The perspective changes to the registrar, Mohammed Nassar Sharif. He is seen as gentle, and always takes time to write out the death certificate neatly. He writes out the death certificate, ticking ‘female’ when asked about gender. He is curious, and wants to ask Millie how it worked, how she found him attractive. He doesn’t ask anything. Millie receives another letter from Sophie Stones, containing only information that Colman could have provided. Colman has a key to Torr and their London flat, meaning he could reveal all if he wanted to. Millie recalls Joss’ interactions with her Mother, stating that she was a more interesting, fun-loving person when she was with him. The letter asks Millie about Joss’ childhood, and she realises she knows little about it. She knows his name was Josephine, but not about his habits or experiences. Millie recalls the long days when Joss was sick, and his refusal to see the Doctor. One day, she returns and finds he has passed over. She laments that she didn’t force him to get medical care. She looks at photographs, and laments that Joss is not with her.
The perspective changes to the funeral director, Albert Holdings. He has run his funeral business for 25 years, and claims he can tell the personality of the dead. He says that people’s personalities change right up to the moment they die. When Albert undresses Joss, he discovers his breasts. He looks again at Joss’ face and it has transformed to him, as if suddenly more womanly. Colman comes to see the body, and Albert explains he has female body parts. Both Albert and Colman are confused; originally, they believed that gender was decided by female or male anatomy.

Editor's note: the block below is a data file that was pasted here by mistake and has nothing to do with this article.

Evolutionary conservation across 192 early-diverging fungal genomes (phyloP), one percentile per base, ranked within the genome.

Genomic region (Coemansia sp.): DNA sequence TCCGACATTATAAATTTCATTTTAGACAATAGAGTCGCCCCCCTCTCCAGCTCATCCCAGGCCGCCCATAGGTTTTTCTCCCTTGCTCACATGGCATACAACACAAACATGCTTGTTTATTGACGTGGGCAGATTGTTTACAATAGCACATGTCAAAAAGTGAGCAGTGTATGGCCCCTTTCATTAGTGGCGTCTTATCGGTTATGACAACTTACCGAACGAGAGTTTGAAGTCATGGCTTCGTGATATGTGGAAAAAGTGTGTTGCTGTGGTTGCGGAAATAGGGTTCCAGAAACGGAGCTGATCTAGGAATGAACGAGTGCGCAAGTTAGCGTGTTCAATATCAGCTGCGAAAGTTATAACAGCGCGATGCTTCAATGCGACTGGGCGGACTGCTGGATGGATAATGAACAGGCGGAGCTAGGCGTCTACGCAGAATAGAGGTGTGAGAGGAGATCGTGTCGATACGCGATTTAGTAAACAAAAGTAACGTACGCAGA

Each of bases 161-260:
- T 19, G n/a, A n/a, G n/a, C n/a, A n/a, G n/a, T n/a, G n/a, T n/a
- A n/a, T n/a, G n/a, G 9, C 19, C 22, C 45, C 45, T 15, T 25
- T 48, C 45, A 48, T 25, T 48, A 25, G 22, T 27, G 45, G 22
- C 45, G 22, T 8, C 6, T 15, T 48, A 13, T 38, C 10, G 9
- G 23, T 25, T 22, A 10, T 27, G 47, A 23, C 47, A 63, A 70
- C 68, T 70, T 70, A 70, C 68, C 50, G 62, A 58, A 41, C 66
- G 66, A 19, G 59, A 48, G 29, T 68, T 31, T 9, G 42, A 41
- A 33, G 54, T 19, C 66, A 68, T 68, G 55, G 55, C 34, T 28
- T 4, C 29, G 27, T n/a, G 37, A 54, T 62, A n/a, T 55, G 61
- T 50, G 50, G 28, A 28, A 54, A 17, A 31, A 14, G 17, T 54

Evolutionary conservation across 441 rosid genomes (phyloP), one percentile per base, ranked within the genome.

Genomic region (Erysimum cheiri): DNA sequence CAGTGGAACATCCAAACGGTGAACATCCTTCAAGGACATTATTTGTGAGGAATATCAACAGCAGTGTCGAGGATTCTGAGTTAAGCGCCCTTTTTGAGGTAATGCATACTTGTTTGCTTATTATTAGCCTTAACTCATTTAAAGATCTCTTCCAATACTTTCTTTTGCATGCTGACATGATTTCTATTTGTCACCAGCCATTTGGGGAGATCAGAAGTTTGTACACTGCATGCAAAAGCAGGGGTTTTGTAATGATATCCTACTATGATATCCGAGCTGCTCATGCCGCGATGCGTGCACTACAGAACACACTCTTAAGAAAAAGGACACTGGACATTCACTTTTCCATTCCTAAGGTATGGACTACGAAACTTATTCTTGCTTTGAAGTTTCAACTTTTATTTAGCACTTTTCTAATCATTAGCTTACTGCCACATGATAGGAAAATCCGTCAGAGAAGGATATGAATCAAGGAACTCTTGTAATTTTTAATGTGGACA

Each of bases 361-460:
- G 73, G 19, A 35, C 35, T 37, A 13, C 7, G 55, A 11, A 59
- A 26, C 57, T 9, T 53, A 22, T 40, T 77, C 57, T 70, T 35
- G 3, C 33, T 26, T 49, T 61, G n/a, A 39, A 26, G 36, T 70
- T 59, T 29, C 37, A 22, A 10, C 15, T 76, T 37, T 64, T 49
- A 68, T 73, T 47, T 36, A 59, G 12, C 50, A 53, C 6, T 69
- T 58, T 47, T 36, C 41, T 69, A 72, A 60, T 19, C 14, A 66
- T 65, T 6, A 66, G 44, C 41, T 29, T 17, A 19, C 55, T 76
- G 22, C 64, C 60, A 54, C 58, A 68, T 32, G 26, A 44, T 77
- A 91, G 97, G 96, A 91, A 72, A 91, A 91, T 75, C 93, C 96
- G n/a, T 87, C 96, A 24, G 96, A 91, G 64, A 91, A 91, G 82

A chapter begins called ‘Interview’, which is Sophie Stones interviewing Colman. Colman speaks, recalling how Joss had acted when he first brought a girlfriend, Melanie home. He had acted strange around her, and then offered a trumpet lesson to which Melanie finds Joss attractive and Colman dumps her. Sophie Stones tells him to meet her again the next day, and bring the letter Joss left for him. Colman recalls how Joss bought him his first shaving kit, and is scornful. He assumes it was a grand masculine gesture because Joss got kicks out of not being a man.
The next chapter focuses on Sophie Stones’ perspective. Very quickly we learn that Sophie feels inferior to her sister, and sees this book on Joss as an opportunity to better her. She believes the key to her book is finding out what really made Joss a ‘transvestite’. She reviews her savings, and dreams of all the designer clothes she’ll buy with her profits.
The chapter labelled simply ‘Music’ is an exploration of the experiences Joss goes through as a jazz musician. It talks about how music is in his blood, the reactions he gets from audiences and how playing his trumpet is a spiritual experience that takes him right back to his birth and back to his death. The chapter finishes with an encompassing image of everything that Joss was.
Colman tells the reader about how he lost touch with his friends, walked out on his job as a motorcycle courier, and spends his time watching TV and eating cereal. He fantasises about intercourse with Sophie Stone, exaggerating the size and capabilities of his penis to affirm his own masculinity.